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Glamour and Gloria – with a few fickle friends…


A somewhat modest top flight, with some magnificent wines but remarkable bottle-variation as well—this characterises our tasting of the current vintages 2010 and 2009, as well as a couple stragglers from 2008.

For the most part, the established specialists took the top places—the brilliant winner is the splendid Chardonnay Gloria 2009 from the Kollwentz Estate.

When the serious reserve bottlings are concerned, one admittedly does not encounter elegant Austrian white wines from the Pinot family as often as a confirmed fan of Chardonnay, Weissburgunder and Grauburgunder would like. At the same time, the best Austrian wines in this category offer all that a winelover could desire: elegant fruit, characterful expressions of heritage and vineyard site—as well as serious cellaring potential.

The air at the top is indeed thin—this is especially true of Austrian whites made from Pinot-family grapes in the reserve category. It’s not really surprising that the best wines this year came from the established specialists, mostly prominent wineries with years of engagement with the varieties and terroirs that yield the best results. But there are a couple of newcomers who caused us to sit up and take notice—and we hope that these folks’ current achievements do not turn out to be just one-hit wonders.

And once more we return to Grosshöflein…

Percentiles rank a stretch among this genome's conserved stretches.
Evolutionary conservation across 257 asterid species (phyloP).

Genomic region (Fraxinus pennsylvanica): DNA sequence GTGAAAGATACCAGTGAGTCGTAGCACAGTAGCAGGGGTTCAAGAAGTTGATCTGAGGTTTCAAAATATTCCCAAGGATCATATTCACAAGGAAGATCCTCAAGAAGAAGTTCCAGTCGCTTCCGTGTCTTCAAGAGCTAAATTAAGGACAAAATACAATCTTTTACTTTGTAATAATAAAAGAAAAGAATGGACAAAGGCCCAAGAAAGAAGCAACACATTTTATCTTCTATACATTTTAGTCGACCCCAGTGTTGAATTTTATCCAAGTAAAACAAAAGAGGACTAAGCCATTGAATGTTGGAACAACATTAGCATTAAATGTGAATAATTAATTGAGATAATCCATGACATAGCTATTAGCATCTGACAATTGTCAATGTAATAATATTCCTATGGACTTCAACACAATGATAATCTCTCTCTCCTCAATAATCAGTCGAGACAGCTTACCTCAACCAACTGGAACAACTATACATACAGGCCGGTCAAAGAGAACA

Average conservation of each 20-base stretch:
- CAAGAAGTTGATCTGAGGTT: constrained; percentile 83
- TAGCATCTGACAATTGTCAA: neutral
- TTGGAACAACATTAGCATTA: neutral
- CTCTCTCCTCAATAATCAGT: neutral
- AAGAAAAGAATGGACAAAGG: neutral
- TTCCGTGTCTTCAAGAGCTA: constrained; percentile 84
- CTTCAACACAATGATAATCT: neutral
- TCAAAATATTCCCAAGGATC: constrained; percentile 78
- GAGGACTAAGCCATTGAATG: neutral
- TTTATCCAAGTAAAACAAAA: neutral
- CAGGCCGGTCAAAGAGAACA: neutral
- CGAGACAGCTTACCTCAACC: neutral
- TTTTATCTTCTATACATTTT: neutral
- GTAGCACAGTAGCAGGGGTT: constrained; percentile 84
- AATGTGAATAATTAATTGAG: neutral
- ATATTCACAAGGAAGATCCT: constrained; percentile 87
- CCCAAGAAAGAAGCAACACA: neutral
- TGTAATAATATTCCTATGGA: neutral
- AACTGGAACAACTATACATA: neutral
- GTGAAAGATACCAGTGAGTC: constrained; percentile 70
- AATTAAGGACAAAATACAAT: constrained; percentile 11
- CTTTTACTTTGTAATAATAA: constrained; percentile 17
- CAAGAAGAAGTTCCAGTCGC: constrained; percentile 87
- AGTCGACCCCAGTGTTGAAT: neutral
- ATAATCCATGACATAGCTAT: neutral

If we predicted last year in these pages that the champion wine Chardonnay Tatschler 2009 from Kollwentz was going to have some strong competition from its own stable, then this year’s results have served to fully confirm our forecast. The 2009 Chardonnay Gloria made a particularly brilliant impression in the final round of tastings this year; seldom has any white Austrian Pinot been rated so highly in a Vinaria tasting. Second place on this occasion goes to the Alphart Estate, one of the leading producers in the Thermenregion, who have for years now attracted attention with their expressive Chardonnays—the 2009 Reserve was very impressive and totally convincing. Third place went to Kollwentz as well, this time for the Chardonnay Tatschler 2010—a stellar achievement given the difficult nature of the vintage. Separated by some tenths of a point, the prominent Styrians closed ranks—Erich and Walter Polz shone with a very precise Morillon Obegg, while Skoff Original made the grade with their animated and lively Weissburgunder from Grassnitzburg. Next followed an elegant Chardonnay from the Bründlmayer estate and the much-improved Chardonnay Lama from Esterházy Wein. The delicate Chardonnay Zieregg from Tement and the impressive Wieninger Grand Select proved noteworthy, followed by classics like the Chardonnay Floss from Leth, or the very successful blend of Chardonnay and Neuburger from Martin Arndorfer. One very pleasant surprise was a barrel-sample from Weingut Hirschmugl; here’s hoping that it’s just as fine once it is released. A couple top candidates showed themselves unfortunately out of form, and were not scored—neither the 2009 Morillon Pfarrweingarten from Sattlerhof nor the 2009 Chardonnay from Schloss Halbturn could be evaluated accurately.